The Year That Wasn’t: Three Lessons From a Bad Year of Running

The world breaks everyone, and afterward, some are strong at the broken places.

-Ernest Hemingway


The plan this year, my ninth year of endurance running, was simple: maintain the progress I’d made in 2018.

The results I was hoping for? A third straight marathon PR. A third straight BQ. If all went well, a sub-3 hour marathon (I’m coming for you, Eliud!). Celebrate my acceptance into the 2020 Boston Marathon. It all felt possible.

Those plans essentially ended on March 19. Two days prior I had celebrated St. Patrick’s Day, not with green beer, but with a 15-mile hill run through the green trails of the Cleveland Metroparks. I had felt strong and ready for the second half of marathon training. But on the 19th as I finished my last speed interval I planted my foot and felt a searing pain travel up my left calf. Multiple injuries would follow during the year. I would beat one only to sustain another. In mid-July I gave up entirely and hung up my shoes for almost three months.

Failures, however, provide valuable learning opportunities. In a year when nothing went according to plan there were opportunities to learn. Here are the three most important lessons I am taking away from Year Nine.

1. Don’t Chase Pain

My first significant injury of the year was a calf strain. I have experienced pain before. This was something else. I could barely plant to pivot and change direction when I walked. Everything below my left knee tightened up.

My natural reaction was to fix the immediate problem. I foam rolled tight areas. I performed eccentric calf raises to strengthen the injured area. My mind was solely on preserving as much of my training base as I could. Slowly but surely my calf recovered and it felt better. Then a month later I felt a sharp pain on the front of my right shin, likely an anterior tibialis strain resulting from an imperceptibly altered gait when I had returned to running after my calf strain. I repeated the routine: roll the tight areas, strengthen the injured area, return to running when possible. By this point my strength program had morphed from a carefully choreographed routine of hip, glute, and core work to a mishmash of exercises I had adopted to try to fix the various ailments I was picking up. When I felt pain in my right groin in July I knew I was way out of balance and needed to take time off to get the bottom of why I kept getting hurt.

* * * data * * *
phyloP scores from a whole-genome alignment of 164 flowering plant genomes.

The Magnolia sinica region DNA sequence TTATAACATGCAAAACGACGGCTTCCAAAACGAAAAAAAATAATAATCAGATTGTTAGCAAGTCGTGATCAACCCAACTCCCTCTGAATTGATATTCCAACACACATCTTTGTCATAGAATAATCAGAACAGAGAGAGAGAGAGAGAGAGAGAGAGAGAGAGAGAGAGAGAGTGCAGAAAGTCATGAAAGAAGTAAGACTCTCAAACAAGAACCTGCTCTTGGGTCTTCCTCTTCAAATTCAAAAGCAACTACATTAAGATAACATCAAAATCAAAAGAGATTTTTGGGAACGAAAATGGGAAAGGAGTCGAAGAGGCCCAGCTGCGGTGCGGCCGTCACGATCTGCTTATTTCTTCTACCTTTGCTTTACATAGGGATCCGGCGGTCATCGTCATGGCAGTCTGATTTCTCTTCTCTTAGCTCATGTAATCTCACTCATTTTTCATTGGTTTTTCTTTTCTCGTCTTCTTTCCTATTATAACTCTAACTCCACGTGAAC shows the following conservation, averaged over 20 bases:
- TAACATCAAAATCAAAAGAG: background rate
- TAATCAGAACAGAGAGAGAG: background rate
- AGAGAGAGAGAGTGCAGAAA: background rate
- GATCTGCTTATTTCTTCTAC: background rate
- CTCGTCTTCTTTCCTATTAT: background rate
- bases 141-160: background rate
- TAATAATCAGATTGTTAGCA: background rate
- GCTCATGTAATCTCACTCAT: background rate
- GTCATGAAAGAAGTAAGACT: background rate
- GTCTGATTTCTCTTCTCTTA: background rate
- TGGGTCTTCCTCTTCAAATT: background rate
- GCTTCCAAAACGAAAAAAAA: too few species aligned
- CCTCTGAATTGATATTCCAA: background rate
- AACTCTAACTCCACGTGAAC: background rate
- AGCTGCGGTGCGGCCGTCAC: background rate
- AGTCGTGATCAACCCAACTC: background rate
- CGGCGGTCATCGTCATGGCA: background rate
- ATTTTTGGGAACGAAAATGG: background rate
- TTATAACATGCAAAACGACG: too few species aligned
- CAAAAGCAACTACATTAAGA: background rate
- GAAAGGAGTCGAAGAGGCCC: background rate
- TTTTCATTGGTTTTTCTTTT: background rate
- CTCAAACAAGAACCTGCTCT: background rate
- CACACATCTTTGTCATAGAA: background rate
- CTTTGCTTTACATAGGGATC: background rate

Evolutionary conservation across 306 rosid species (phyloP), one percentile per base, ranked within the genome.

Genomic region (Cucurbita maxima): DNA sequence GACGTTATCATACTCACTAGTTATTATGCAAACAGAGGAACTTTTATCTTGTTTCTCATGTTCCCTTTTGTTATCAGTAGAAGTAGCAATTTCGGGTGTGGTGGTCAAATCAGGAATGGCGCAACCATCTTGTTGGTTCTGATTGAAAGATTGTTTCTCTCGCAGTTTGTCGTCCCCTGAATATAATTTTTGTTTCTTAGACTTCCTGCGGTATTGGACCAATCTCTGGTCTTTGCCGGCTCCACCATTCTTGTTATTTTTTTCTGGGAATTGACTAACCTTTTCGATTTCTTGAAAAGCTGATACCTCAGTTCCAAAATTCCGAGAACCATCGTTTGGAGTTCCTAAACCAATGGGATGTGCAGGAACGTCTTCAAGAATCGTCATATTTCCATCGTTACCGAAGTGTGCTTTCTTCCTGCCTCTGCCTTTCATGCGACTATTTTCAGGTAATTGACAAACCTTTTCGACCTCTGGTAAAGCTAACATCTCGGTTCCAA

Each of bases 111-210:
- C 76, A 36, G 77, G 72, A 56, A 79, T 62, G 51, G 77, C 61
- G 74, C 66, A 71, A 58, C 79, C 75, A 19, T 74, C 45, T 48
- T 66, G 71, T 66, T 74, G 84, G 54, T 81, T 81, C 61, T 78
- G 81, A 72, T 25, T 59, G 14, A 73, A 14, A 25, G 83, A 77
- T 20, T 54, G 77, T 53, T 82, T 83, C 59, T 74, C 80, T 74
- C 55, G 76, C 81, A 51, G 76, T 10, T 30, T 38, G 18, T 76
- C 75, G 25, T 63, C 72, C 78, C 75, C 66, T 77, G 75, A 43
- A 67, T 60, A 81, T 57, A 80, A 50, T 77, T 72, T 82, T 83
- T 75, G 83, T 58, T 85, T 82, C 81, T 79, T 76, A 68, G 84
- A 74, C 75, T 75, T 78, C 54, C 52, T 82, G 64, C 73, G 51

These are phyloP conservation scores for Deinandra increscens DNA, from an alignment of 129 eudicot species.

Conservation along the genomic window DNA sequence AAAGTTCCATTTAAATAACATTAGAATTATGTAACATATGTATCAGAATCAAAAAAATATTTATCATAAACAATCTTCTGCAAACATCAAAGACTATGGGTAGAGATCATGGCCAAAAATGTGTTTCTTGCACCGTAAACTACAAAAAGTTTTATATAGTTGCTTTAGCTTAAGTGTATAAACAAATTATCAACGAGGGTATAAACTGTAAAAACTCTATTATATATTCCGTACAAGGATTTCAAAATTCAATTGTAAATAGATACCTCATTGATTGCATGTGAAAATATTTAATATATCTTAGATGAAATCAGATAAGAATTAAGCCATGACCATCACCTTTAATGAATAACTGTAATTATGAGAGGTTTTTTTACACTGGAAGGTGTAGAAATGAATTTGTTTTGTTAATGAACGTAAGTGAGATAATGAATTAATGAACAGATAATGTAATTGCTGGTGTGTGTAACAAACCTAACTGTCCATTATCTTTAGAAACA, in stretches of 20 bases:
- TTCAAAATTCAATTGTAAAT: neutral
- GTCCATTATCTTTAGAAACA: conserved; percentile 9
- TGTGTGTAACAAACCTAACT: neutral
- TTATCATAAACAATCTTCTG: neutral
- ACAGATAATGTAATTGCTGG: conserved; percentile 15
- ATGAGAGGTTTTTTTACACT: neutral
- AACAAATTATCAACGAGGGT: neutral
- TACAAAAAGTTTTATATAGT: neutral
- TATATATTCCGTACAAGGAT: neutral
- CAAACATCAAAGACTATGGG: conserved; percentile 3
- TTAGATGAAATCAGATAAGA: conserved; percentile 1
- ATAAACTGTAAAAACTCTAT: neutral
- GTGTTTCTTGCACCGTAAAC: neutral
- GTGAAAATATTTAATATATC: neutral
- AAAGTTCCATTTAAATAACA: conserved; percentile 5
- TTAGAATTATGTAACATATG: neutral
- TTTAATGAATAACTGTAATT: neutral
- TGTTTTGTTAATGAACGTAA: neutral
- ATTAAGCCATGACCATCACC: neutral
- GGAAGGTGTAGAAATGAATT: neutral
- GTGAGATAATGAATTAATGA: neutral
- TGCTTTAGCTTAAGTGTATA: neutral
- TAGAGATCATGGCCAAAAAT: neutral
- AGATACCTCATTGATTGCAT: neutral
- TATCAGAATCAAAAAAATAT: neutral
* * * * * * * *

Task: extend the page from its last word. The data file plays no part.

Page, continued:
2. Don’t Ignore Faulty or Painful Movement Patterns

The root of this year’s problems likely originated during my training last year. Training for my spring race probably went as well as it could. I cannot remember any setbacks, major or minor, and I came away from training and from the race pain free. Training for my fall race in Columbus did not go quite as smoothly.

I am not sure when I first noticed that my pelvis had a slight rotation in it but it was something I noticed during the build up to Columbus. It was accompanied by some soreness in my low back, all the way out toward my right side. I dutifully used a lacrosse ball to mobilize the tissue and continued with my bodyweight strength training which included plenty of core work. I convinced myself the issue was minor: the pain was not too bad, the rotation could just be a weird defect of my body (this conveniently ignored that I had never noticed such a rotation before), I was continuing to strengthen my core and major muscles, and I was getting faster and stronger so could something really be wrong? No, I convinced myself, I was fine.